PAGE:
"Having considered the evidence presented at the hearing on motion to quash arrest and suppress evidence and the memorandum in support of said motions the court makes the following findings: 1) the defendants were under arrest and 2) there was probable cause for defendants' arrest. Deputy Unser took a route of pursuit on a rural county road which, under the circumstances, was the route most likely taken by the suspects and he took pursuit within minutes of the occurrence. Deputy Unser saw only one vehicle and followed it. Being very familiar with the rural area, when the vehicle turned around in a country lane, Deputy Unser made a judgment the vehicle was taking evasive action and stopped the vehicle. In the vehicle were the three defendants charged in this cause. The court concludes Deputy Unser had probable cause to stop the vehicle. Did the officer have probable cause to hold the defendants for further investigation? The court concludes the officer had reasonable suspicion that these defendants had committed a crime. An armed robbery had occurred in a small rural county — an unusual occurrence [sic] for this county. Found near the Hillsboro scene were three Litchfield residents familiar to law enforcement officers. Each of the three defendants has a history of criminal activity. One has a previous conviction for armed robbery. These defendants and their criminal propensities are well known among law enforcement in the county. This fact, combined with defendants traveling on a rural road at that time of evening away from their communities of residence and all other circumstances, can lead to no other conclusion but that the officer had probable cause to detain these defendants. We are not considering proof beyond a reasonable doubt but simply probable cause. The court finds the officers conduct constitutionally acceptable and denies the motions. Clerk to notify counsel."

We note that the initial broad findings of the court indicate that defendants were under arrest and that there was indeed probable cause for the eventual arrest. However, the court fails to state exactly when the arrest occurred. In the detailed explanation given by the court, the court stated that Deputy Unser had probable cause to stop the vehicle. This indicates that the court was referring to an investigatory stop, not an arrest. Next the court rhetorically asks, "Did the officer have probable cause to hold the defendants for further investigation?" This statement again indicates that the court at this point still considered the detainment to be an investigatory stop, not an arrest. The court eventually concluded that the police had probable cause to detain the suspects for further questioning. Thus we find we must address two issues: (1) whether the investigatory stop was proper, and (2) whether there was probable cause for arrest, and, if so, when it occurred.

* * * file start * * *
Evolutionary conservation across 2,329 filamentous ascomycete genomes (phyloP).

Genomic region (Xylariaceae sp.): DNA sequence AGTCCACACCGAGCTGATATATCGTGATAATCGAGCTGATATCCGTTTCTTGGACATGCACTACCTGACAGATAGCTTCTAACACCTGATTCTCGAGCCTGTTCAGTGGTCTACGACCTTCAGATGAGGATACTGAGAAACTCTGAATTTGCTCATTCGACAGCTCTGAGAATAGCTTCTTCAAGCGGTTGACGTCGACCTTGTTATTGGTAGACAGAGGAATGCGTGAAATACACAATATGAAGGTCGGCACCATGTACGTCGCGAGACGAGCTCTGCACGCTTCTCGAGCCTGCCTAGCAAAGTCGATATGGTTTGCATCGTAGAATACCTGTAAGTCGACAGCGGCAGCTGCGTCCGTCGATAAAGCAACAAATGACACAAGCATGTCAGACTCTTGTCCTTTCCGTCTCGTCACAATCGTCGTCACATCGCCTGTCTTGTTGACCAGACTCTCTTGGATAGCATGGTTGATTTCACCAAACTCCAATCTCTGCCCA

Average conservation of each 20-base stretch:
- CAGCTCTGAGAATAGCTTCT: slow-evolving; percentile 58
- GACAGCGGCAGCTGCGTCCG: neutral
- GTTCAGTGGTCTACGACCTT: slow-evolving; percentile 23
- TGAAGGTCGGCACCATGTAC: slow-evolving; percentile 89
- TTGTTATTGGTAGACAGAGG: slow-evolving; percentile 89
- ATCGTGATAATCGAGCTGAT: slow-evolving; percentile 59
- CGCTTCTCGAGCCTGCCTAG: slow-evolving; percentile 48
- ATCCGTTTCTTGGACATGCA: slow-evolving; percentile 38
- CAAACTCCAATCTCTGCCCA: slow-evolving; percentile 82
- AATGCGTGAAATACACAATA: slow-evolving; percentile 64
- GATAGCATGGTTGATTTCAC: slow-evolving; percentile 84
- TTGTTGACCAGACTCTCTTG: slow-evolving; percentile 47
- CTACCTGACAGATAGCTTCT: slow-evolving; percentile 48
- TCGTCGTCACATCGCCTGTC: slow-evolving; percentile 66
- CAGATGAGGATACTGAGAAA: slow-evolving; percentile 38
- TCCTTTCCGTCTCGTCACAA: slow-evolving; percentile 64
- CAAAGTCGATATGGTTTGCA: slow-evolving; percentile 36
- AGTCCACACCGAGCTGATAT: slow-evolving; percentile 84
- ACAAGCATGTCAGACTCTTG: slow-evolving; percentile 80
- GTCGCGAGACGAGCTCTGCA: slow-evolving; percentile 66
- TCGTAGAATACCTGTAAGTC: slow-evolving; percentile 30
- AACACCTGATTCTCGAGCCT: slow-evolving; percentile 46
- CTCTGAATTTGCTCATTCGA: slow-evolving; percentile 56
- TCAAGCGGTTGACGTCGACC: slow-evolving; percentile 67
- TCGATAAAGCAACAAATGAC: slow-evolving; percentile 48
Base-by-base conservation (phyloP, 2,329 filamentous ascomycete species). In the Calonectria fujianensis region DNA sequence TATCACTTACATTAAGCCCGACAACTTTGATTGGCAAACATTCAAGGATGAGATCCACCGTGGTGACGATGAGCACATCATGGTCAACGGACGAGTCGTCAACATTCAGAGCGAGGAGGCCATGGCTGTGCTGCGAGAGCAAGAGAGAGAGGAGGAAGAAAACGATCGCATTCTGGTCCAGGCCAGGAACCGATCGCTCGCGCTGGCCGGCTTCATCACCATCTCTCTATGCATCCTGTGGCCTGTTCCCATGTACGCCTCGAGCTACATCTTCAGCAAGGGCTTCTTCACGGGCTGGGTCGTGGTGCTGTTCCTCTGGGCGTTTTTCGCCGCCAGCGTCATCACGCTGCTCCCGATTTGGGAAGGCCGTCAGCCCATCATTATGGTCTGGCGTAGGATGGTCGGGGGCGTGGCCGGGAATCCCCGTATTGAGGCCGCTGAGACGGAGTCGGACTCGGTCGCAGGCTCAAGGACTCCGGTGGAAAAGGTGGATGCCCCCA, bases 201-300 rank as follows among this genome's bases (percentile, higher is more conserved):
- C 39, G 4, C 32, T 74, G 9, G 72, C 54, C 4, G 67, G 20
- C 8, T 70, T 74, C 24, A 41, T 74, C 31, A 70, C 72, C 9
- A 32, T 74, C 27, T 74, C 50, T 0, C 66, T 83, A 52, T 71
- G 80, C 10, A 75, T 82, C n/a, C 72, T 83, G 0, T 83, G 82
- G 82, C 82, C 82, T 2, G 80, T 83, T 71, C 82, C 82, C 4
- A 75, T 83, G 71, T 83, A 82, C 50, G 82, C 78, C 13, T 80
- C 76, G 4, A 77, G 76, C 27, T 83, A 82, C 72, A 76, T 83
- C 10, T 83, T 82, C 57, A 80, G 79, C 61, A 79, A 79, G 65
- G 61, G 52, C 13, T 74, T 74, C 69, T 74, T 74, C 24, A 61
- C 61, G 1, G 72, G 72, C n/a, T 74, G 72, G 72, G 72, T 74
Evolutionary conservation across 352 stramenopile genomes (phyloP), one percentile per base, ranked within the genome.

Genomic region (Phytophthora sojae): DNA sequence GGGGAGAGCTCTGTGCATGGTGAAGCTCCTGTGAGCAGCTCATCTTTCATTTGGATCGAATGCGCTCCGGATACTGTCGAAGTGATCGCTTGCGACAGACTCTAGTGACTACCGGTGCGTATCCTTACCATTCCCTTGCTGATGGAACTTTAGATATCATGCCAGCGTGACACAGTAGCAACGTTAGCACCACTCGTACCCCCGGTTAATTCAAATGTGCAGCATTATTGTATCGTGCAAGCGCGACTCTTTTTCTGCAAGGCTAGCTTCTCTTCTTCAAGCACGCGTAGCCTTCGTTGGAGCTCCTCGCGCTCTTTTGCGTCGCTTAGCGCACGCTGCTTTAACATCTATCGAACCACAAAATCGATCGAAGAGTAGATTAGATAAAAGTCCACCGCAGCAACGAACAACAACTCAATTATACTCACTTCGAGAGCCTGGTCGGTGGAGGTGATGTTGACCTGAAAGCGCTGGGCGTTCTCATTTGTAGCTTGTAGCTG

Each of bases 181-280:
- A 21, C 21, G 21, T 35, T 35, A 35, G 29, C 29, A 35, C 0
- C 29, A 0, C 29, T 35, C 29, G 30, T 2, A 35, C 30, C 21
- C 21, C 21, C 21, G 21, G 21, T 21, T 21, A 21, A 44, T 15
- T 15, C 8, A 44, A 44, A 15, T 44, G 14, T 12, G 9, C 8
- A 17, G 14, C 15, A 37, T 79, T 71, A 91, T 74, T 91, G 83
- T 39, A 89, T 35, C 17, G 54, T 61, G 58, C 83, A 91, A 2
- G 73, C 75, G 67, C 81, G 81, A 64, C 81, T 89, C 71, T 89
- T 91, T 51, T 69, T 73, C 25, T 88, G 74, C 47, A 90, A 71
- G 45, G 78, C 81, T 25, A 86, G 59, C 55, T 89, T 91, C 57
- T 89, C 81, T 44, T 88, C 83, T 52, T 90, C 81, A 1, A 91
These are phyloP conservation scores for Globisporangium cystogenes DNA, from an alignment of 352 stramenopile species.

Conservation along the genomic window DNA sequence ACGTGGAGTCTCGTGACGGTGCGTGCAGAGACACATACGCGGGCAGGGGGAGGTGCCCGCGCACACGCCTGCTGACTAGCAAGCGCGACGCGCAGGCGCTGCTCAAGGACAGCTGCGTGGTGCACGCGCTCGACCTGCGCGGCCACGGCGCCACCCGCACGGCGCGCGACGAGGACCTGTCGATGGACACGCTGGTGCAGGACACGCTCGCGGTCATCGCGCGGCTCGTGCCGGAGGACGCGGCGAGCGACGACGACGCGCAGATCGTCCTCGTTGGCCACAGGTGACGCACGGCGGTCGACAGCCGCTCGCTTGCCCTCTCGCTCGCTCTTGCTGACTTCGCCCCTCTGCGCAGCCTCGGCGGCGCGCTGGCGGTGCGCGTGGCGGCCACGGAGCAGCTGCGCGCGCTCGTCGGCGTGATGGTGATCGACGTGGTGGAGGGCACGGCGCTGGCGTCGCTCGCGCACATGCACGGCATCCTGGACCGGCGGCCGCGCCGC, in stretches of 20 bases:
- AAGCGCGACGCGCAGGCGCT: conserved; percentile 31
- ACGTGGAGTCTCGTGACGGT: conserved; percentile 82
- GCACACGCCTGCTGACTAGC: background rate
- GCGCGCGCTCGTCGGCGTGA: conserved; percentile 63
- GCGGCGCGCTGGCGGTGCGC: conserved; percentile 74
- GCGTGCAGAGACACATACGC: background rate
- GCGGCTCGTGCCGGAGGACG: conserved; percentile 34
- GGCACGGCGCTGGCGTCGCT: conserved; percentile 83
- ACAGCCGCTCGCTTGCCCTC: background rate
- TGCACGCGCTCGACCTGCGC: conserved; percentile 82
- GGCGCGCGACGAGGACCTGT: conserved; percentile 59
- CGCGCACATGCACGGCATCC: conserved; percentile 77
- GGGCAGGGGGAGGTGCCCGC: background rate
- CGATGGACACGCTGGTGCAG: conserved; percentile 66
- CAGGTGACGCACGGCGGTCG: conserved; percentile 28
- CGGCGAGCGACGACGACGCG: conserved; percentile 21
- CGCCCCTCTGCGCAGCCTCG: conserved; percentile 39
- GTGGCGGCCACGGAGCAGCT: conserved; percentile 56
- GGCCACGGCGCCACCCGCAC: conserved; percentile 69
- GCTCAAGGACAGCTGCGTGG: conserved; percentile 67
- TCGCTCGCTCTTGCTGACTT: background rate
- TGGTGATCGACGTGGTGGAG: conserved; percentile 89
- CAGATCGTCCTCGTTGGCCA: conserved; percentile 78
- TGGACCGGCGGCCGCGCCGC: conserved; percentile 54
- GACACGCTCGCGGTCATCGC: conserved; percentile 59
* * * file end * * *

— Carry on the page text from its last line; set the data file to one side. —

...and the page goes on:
• 1 We first consider the permissibility of the investigatory stop. With Terry v. Ohio (1968), 392 U.S. 1, 20 L.Ed.2d 889, 88 S.Ct. 1868, the United States Supreme Court recognized a limited exception to the probable cause requirement, which was intended to allow police to briefly detain a person for investigatory purposes. Under Illinois codification of the Terry rule (Ill. Rev. Stat. 1983, ch. 38, par. 107-14), a police officer may, after identifying himself, stop a person in a public place for a reasonable period of time if the officer reasonably infers from all of the circumstances that a person is about to commit or has committed an offense. A mere hunch or suspicion is not sufficient to justify an investigatory stop. People v. Waln (1983), 120 Ill. App.3d 73, 76, 457 N.E.2d 979, 980.

Deputy Sheriff Tom Unser testified both at trial and at a hearing on defendant's motion to quash arrest for lack of probable cause and suppress the evidence. On July 1, 1984, at approximately 10:20 p.m., he was notified that a clerk at Fuller Brothers Liquor Store had been robbed at gunpoint. He responded to the call immediately and was able to reach the store in about "one or two minutes." He heard the victim telling the other officer at the scene that two white males had entered the back door of the store and were armed with a shotgun. He immediately left the store to check for any suspicious vehicles in the area. He began to patrol the road directly in front of the defendant's departure point — the Fillmore Blacktop Road. After traveling down the road for a few minutes, Deputy Unser noticed a vehicle that was heading south on a side road of the Fillmore Blacktop, away from the scene of the crime. The vehicle was only two miles from the scene of the crime and was the only car he observed in the vicinity. Deputy Unser further stated that there were no stores, restaurants, or bars in the area, just farms and farmland. He stated that when he got to the intersection of 1500 E — the road he had spotted the other car on — he went south onto it. He then momentarily lost sight of the vehicle after it crested a hill. He proceeded south and met the vehicle coming very slowly back toward him. He realized that it was the same vehicle he had been following because he had visibility of a quarter to one-half a mile before reaching the hill and observed no other cars in the area. He got the license plate number of the vehicle and turned around in a driveway and proceeded north. When he turned into the driveway, he noticed that there were track marks where a vehicle had ...